Servant Leadership

Daily Reflection / Produced by The High Calling
Servant Leadership

“But among you it will be different. Whoever wants to be a leader among you must be your servant.”

Mark 10:43

James and John had come to Jesus asking to share in his glory by sitting on his right and left hand (10:37). In such positions, they would receive both honor and exceptional authority. After Jesus explained to the brothers that they really had no idea what they were asking, the other ten disciples became upset. Partly they were angry over the arrogant audacity of James and John. It’s also likely that the other disciples secretly wished they had beaten James and John to the punch. They also wanted exceptional glory and power.

Jesus seized this teachable moment to reveal something radical about his understanding of leadership. Gentile leaders “lord it over their people” and “flaunt their authority” (10:42). But followers of Jesus must walk a different path. “Whoever wants to be a leader among you,” Jesus said, “must be your servant” (10:43). The Greek original of this reads more literally, “Whoever wants to be great among you must be your servant.” The way of glory, the way of authority, the way of leadership is the way of servanthood. The word translated here as “servant” is diakonos, from which we get our word “deacon.” But the Greek word doesn’t refer to someone in church leadership. Rather, it denotes a person who serves in some subservient and humble role. A diakonos (The word sometimes referred to a table waiter.) cared for the needs of others rather than his or her own needs.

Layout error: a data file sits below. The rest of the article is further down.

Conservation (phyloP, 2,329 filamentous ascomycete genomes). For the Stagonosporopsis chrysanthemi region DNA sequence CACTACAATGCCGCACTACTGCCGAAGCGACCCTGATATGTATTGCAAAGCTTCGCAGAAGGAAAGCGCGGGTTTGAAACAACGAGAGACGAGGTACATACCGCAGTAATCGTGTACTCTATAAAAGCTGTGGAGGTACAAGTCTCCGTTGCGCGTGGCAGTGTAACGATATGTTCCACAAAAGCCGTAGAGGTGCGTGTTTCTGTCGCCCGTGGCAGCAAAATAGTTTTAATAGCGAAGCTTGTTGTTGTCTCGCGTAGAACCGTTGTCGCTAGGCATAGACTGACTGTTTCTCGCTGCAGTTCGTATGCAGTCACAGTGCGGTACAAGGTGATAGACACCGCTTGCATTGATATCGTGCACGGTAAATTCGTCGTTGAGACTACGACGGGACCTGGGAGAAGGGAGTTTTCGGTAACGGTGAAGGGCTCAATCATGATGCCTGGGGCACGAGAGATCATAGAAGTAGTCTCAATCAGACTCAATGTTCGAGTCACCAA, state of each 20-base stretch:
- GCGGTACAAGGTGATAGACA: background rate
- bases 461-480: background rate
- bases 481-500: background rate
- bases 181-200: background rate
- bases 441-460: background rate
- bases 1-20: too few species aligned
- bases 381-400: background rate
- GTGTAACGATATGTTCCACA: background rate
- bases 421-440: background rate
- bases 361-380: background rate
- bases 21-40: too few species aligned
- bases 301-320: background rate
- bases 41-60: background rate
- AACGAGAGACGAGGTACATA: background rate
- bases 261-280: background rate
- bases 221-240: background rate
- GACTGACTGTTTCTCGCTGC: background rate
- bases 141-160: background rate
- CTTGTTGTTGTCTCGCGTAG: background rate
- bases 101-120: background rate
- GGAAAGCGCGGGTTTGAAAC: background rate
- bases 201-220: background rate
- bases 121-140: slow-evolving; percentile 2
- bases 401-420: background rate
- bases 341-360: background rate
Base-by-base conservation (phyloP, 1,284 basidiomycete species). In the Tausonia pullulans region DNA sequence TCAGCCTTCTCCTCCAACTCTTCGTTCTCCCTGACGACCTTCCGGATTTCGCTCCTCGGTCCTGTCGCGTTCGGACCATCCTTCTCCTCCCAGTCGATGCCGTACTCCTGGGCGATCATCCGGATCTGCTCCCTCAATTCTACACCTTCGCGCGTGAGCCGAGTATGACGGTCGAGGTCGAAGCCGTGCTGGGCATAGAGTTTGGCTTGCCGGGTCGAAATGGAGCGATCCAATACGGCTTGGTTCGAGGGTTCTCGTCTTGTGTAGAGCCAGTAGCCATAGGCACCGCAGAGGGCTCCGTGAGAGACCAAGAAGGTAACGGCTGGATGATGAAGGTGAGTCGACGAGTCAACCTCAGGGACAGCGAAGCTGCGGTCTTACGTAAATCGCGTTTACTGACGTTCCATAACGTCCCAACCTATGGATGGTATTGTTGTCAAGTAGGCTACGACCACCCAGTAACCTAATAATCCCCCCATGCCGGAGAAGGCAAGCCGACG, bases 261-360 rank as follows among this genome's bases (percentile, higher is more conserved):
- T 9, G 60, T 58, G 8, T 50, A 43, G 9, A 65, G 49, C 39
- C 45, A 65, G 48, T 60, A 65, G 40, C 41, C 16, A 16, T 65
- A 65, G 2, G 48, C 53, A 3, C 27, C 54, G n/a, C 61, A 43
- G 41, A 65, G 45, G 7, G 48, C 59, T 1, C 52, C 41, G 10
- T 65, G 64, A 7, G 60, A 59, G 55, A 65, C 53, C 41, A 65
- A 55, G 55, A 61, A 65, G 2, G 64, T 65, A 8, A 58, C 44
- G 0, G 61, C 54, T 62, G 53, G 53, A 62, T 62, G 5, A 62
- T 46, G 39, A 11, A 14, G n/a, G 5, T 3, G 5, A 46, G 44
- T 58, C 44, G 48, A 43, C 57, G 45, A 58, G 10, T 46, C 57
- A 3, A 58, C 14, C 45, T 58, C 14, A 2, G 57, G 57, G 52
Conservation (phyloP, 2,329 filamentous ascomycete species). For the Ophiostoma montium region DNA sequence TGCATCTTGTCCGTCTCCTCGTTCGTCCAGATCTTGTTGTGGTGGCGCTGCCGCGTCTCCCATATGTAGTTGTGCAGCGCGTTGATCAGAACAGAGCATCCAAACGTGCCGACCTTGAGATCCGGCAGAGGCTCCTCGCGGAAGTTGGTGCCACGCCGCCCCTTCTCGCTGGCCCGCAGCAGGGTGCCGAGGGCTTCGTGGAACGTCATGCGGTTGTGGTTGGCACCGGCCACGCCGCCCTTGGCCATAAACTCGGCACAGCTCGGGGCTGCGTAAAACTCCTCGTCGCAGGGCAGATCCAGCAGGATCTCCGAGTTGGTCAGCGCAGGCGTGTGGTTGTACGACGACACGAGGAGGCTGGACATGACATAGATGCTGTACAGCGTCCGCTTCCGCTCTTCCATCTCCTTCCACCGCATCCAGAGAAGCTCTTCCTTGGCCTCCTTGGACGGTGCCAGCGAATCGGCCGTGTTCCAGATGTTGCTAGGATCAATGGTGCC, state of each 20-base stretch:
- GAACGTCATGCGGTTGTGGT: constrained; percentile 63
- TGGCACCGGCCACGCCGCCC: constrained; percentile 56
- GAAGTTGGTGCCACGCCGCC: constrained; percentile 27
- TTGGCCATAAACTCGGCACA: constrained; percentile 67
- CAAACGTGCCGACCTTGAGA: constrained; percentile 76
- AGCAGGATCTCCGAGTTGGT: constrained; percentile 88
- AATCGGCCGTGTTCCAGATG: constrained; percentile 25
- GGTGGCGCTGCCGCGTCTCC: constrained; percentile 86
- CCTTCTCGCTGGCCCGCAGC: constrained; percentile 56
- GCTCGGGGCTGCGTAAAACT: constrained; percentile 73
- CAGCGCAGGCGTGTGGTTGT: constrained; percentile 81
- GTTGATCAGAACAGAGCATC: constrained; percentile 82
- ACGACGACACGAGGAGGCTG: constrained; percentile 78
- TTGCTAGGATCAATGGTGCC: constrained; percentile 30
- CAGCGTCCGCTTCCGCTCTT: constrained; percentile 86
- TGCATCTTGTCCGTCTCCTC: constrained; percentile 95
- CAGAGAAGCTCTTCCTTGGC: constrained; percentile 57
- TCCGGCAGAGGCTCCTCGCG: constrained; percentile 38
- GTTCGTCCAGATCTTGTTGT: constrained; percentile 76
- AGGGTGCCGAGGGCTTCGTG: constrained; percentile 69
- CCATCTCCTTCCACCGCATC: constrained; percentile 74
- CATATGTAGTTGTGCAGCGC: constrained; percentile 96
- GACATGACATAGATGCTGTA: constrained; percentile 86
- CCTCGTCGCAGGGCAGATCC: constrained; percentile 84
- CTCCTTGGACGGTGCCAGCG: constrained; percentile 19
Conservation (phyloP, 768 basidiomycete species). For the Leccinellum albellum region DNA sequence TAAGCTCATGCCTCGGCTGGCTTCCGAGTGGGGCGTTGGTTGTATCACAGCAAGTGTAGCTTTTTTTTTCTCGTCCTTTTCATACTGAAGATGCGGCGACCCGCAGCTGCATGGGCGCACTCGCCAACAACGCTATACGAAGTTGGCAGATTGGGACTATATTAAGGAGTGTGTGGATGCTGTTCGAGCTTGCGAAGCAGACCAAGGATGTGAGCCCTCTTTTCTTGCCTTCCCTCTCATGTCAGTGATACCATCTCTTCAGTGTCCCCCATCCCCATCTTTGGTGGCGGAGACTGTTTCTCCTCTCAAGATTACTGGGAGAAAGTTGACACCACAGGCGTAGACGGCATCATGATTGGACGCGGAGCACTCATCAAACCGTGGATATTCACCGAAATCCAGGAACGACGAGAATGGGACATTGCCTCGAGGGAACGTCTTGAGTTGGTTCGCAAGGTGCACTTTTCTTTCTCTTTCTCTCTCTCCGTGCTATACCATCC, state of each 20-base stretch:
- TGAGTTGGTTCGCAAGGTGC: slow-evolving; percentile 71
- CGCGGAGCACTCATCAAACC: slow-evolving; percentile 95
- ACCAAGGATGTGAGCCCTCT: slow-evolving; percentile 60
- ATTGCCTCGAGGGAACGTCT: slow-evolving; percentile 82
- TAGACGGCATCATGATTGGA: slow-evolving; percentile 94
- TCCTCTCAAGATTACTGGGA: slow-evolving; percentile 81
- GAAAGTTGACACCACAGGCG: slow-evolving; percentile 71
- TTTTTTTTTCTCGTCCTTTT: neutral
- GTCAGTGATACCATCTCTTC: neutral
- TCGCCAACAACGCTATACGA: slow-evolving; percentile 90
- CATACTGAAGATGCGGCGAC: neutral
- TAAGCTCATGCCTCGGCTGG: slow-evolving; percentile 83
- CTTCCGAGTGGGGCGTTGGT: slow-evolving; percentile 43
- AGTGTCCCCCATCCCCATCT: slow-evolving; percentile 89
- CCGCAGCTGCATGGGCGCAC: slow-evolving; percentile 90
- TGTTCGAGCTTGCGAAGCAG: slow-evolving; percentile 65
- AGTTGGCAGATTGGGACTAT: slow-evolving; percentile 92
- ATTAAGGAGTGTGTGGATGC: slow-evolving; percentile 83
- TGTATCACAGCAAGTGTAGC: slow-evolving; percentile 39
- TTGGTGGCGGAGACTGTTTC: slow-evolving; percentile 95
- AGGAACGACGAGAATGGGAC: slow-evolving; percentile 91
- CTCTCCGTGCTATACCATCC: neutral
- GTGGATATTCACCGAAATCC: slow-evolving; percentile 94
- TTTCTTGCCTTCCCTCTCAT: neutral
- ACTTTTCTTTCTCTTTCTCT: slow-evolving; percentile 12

We who follow Jesus today are called to servant leadership. This notion can be as counterintuitive and countercultural as it was in the first century. Leaders in our day are often anything but servants as they seek power and glory. Following the way of Jesus will not be easy as we seek to serve, not only our superiors, but our colleagues and even those over whom we have organizational authority. Our focus will be, not on our own advancement or position, but on the needs and concerns of others. Whether we’re at home or in the workplace, at church or in the community, we will seek to be leaders who serve others in humility and love.

QUESTIONS FOR FURTHER REFLECTION: When you hear the phrase “servant leadership,” what or who comes to mind? What helps you to be a servant leader? Are there contexts in your life where you need to grow as a servant leader?

PRAYER: Thank you, Lord Jesus, for making it clear that your way is not the way of the world. We are to be leaders of an altogether different character. But, as you know, servant leadership doesn’t come naturally to us. Nor is it prized in our culture. Sometimes even the church exalts authoritarian and glorious leaders. So if we’re going to be servant leaders, we have our work cut out for us. To be more precise, you have your work cut out for you, Lord, as you transform our thinking and our attitudes.

Help me, Lord, to be a servant leader at work. May I see the needs of my coworkers and reach out to care for them. May I lift up those who are officially below me, seeking to honor them and acknowledge their contributions. Help me to exercise the authority given to me with humility, always seeing myself first and foremost as your servant, and therefore the servant of others. Amen.